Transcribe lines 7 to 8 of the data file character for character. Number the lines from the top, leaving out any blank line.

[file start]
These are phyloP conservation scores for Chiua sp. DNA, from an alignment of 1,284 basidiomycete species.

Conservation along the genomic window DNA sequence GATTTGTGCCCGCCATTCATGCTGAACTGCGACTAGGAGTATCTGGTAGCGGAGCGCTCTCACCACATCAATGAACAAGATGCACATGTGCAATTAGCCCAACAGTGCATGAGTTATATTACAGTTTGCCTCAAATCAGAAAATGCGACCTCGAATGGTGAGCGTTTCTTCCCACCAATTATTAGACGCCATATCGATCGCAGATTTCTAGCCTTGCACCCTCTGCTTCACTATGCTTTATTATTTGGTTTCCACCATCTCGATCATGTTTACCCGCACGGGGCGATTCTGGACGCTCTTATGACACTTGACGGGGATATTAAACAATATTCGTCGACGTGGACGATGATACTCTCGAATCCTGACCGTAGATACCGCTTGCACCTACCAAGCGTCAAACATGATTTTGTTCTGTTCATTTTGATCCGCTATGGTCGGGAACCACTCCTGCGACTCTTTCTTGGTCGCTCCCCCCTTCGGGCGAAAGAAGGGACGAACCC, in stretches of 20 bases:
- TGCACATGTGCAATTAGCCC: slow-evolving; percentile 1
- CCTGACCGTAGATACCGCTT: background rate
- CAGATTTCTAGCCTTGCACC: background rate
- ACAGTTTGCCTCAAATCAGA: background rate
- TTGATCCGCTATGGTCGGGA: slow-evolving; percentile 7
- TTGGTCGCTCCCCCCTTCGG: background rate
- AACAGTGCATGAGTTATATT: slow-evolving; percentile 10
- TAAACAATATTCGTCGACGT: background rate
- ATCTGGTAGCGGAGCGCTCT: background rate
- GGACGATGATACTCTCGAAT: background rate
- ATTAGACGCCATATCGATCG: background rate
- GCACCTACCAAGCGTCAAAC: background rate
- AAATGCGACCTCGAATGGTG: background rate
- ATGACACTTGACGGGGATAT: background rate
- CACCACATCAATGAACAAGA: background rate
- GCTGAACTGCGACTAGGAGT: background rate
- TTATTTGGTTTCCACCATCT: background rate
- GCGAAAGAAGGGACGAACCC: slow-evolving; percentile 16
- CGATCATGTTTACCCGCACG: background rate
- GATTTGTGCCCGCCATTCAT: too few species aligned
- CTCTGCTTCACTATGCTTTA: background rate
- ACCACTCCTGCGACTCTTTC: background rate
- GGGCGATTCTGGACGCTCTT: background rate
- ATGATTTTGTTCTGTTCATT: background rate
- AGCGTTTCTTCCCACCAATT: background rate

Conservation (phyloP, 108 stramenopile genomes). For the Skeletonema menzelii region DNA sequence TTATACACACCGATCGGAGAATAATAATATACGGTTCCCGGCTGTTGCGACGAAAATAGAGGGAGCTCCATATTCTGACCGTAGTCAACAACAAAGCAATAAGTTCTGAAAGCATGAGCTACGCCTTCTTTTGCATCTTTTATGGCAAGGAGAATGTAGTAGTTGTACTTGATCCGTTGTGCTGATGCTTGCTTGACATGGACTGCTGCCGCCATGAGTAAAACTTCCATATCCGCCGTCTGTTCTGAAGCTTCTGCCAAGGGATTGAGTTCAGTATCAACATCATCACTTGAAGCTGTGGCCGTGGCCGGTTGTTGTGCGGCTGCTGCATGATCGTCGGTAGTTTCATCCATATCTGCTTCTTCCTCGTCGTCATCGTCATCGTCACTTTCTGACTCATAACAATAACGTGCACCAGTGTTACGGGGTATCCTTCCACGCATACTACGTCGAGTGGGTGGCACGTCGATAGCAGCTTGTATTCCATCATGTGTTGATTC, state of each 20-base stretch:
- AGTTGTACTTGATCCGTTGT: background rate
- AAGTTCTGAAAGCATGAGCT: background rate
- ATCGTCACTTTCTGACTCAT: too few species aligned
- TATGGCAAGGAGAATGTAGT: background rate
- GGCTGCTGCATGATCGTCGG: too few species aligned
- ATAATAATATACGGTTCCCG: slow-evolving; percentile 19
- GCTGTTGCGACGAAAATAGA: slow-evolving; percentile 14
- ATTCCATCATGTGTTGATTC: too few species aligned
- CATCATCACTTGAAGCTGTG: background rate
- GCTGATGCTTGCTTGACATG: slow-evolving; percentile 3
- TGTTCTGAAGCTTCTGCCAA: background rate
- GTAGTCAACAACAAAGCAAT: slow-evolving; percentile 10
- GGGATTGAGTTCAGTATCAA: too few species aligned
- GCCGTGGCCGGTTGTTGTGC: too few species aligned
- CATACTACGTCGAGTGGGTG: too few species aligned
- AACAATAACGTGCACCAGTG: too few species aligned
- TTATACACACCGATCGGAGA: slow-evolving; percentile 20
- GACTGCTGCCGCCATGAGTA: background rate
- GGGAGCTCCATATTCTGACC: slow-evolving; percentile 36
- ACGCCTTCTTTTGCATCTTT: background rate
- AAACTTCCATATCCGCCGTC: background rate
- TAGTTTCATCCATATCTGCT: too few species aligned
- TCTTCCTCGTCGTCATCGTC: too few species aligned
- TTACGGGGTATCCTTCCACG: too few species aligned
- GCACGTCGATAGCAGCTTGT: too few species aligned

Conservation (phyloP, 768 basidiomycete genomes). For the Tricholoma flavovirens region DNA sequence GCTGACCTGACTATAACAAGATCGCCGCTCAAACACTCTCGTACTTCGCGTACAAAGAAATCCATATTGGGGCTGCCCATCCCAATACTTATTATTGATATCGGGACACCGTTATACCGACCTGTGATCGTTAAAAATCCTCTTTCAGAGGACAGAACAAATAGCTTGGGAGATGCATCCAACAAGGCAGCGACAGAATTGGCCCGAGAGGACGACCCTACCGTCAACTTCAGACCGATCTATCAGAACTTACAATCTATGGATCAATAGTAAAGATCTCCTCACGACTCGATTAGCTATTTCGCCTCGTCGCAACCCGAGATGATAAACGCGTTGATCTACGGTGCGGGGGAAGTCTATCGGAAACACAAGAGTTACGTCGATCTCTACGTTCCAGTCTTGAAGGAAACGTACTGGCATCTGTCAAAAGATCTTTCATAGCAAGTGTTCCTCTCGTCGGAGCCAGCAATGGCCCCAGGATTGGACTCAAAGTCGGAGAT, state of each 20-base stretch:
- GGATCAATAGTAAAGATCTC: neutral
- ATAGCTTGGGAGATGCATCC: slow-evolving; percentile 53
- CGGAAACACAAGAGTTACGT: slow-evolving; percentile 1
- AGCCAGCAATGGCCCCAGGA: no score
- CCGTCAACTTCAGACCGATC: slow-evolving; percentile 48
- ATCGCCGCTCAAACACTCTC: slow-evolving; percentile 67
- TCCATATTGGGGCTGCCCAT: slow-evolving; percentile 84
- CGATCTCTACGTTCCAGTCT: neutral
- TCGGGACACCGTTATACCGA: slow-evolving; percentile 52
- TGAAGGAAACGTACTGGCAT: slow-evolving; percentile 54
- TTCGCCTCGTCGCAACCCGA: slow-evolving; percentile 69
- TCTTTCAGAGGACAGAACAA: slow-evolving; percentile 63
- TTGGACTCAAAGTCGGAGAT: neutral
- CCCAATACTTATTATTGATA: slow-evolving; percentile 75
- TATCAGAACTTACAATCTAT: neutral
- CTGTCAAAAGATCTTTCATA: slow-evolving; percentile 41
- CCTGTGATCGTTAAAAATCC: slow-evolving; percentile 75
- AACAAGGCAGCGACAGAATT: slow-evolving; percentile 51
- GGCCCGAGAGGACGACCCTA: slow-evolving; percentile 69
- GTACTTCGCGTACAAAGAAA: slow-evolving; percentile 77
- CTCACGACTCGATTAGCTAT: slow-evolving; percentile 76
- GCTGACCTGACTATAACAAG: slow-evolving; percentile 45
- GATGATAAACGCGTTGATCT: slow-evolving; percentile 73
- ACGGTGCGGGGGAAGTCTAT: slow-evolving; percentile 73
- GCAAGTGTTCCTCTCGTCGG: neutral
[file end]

- TTGATCCGCTATGGTCGGGA: slow-evolving; percentile 7
- TTGGTCGCTCCCCCCTTCGG: background rate